I had started using Heartmath again after hearing a great podcast by Damien Blankensopp on paced breathing and its positive effects on the autonomic nervous system. As a result, I had started doing paced breathing sessions each morning for 20 minutes. That morning ritual provided a great source of data for experiments on how to meditate better.
My friend Dr. Keppen Laszlo is a chiropractor and I mentioned to him my work with heart rate variability (HRV). He suggested I could improve my HRV by leaning my head back during my measurement session. As he explained it to me, this head position relieves negative pressure on the nerves that are connected to respiration.
If following this advice led to more stable respiration and respiration is the foundation for increasing HRV, it would be possible to capture the improvement during my Heartmath sessions. I decided it was worth investigating.
Would leaning my head back while doing paced breathing meditation increase my Heartmath scores?
What I Did
Each morning I do a paced breathing session for twenty minutes during which I measure my heart rate variability using Heartmath. A paced breathing session means that I breath use an app to ensure I breathe in for seven seconds and out for seven seconds during each respiratory cycle.
For twenty-one sessions, during each session, I either leaned my head back at an approximately thirty degree angle from the verticle or leaned it slightly forward based on a randomly generated instruction. I measured the differences in outcomes of these two head positions by comparing the resulting Heartmath scores.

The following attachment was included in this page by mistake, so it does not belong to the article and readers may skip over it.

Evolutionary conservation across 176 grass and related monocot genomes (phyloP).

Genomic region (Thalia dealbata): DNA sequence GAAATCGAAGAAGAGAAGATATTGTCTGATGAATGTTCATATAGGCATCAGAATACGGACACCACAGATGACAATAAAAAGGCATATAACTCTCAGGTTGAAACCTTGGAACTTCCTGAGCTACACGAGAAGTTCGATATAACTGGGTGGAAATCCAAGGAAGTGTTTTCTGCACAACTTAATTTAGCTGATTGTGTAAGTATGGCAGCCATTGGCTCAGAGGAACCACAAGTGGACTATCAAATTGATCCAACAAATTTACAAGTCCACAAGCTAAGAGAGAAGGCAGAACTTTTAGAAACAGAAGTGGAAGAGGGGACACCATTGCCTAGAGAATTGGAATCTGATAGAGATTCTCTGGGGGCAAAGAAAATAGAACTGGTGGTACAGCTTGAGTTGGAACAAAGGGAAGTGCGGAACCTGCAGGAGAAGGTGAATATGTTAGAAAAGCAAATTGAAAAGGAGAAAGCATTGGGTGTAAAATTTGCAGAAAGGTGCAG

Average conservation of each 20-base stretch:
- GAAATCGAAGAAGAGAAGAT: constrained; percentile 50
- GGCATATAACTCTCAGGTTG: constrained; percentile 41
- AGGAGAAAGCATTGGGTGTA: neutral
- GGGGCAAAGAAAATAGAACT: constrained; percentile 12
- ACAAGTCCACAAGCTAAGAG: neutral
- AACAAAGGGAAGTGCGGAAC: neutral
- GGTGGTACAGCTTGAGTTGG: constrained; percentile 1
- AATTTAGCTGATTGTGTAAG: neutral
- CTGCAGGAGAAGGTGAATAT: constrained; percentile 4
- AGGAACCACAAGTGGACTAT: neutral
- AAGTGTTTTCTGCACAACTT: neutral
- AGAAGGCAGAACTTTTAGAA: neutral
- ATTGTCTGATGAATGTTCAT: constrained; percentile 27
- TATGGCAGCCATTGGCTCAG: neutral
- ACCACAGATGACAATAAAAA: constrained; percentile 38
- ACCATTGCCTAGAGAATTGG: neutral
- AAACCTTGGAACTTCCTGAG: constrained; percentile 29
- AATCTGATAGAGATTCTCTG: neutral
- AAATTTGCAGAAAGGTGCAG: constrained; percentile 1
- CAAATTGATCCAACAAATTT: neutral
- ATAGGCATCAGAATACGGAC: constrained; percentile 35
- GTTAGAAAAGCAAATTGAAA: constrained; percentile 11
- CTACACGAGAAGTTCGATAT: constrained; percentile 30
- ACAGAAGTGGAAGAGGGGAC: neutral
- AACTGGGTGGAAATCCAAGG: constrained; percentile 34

How I Did It
During the paced breathing sessions I used Heartmath EMWave Pro to measure a score based on the resonance between my respiratory rate and my heart rate. Heartmath gives a score for the amount of time the heart rate frequency is near .1 Hz. When the meditation is more focussed this “meditators peak” is more pronounced.
At the end of each session, I divided the total Heartmath points generated during the entire session by the exact number of minutes and seconds yielding a Points/Minute score. Some sessions were a few seconds longer than 20 minutes and I wanted a precise comparison.
Prior to the twenty-one sessions, I generated a “0” or “1” randomly in a spreadsheet for each day of the study. On the days that a “0” was generated I leaned my head slightly forward during the session. On the days a “1” was generated I leaned my head back during the session.
When the twenty-one days was complete I separated the head forward and head back data into two sets that I then compared using a Student’s TTest. I also looked at and compared the averages.
What I Learned
Leaning my head back during meditation significantly improved my Heartmath measured meditation scores versus leaning my head forward. Here are the averages for the two data sets:
The TTest p value was = .0337. Anything less that .05 is a statistically significant result. There was a clear advantage to leaning my head back during the paced breathing meditation.
I was struck at how conventional wisdom on the standard meditation posture could create a misunderstanding.
If the novice meditator tries to create an upright posture by pushing the back of the head up (at red arrow) the net effect would be the head leaning forward. This would reduce the ability to keep the respiration stable and have the reverse effect of what is desired in the meditation.
If you are a meditator looking to improve your practice, consider your head position. While keeping your back and torso upright relax the neck and ensure you are not leaning forward. This will stabilize your respiration and the positive from this will be more time in meditators peak and a more robust autonomic nervous system.